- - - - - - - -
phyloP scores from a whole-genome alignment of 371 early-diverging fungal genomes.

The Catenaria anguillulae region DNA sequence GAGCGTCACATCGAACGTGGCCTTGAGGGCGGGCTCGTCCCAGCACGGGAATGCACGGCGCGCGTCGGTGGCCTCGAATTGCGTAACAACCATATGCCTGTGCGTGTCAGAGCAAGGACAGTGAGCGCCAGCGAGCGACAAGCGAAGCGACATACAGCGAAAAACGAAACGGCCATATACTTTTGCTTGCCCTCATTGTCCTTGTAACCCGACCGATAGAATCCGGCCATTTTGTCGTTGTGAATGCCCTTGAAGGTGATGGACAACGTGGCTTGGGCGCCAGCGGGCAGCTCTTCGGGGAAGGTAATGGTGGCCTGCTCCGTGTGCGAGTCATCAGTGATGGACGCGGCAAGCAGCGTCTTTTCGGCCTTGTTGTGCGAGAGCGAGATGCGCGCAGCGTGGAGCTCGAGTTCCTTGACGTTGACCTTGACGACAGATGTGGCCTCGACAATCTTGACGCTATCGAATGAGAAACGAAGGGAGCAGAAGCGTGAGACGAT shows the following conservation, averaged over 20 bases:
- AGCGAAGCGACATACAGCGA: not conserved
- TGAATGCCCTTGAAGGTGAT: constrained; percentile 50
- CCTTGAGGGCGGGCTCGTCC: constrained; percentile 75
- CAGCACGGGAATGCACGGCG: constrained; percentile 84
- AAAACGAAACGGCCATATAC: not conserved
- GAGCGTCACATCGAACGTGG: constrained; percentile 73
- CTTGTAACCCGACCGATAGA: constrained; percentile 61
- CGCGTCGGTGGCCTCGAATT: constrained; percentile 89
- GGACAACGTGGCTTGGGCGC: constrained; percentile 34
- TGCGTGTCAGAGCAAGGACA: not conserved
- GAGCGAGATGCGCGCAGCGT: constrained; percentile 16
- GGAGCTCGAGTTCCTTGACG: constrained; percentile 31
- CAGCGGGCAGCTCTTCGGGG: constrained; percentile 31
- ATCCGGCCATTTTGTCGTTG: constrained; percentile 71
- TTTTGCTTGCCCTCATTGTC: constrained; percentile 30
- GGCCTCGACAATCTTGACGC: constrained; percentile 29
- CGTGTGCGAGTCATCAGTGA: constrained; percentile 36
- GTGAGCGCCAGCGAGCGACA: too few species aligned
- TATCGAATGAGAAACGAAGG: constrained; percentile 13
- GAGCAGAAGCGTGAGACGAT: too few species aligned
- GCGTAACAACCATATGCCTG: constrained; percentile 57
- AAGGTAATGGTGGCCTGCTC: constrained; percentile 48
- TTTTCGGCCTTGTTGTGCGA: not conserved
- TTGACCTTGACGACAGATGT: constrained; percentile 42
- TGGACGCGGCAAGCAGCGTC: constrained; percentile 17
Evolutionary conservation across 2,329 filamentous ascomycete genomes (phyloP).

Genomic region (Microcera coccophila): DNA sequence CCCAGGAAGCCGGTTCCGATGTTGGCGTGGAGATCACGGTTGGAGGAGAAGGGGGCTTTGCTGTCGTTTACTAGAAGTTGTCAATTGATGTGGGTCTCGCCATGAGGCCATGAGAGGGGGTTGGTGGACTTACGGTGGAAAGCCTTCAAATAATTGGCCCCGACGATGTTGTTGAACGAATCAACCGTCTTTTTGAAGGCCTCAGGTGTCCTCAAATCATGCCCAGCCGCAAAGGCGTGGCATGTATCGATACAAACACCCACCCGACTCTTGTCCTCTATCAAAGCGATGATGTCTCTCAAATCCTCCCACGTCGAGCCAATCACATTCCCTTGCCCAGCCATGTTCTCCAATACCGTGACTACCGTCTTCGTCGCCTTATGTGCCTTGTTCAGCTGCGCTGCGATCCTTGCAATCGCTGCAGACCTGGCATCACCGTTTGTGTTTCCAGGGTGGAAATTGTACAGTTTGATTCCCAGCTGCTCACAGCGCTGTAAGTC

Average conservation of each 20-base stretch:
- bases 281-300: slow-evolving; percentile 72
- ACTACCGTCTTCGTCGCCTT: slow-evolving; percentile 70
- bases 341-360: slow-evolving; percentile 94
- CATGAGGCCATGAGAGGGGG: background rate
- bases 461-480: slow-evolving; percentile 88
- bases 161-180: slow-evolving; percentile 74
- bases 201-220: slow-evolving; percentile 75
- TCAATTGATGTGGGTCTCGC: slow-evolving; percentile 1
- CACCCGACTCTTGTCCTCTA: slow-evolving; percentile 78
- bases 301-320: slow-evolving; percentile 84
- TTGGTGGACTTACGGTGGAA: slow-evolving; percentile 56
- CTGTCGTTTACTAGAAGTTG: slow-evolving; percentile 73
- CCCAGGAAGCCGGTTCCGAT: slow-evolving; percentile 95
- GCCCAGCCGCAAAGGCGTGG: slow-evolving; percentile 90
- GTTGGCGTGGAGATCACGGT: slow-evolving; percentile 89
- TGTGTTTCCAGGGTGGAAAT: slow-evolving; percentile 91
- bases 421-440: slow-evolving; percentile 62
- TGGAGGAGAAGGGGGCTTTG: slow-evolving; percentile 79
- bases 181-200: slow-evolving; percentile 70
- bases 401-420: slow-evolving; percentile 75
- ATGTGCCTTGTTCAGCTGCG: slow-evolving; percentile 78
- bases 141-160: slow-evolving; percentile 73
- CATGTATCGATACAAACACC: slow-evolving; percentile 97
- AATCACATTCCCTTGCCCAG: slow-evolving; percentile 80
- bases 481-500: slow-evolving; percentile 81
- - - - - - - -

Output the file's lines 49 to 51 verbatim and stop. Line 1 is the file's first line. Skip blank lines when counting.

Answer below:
- bases 181-200: slow-evolving; percentile 70
- bases 401-420: slow-evolving; percentile 75
- ATGTGCCTTGTTCAGCTGCG: slow-evolving; percentile 78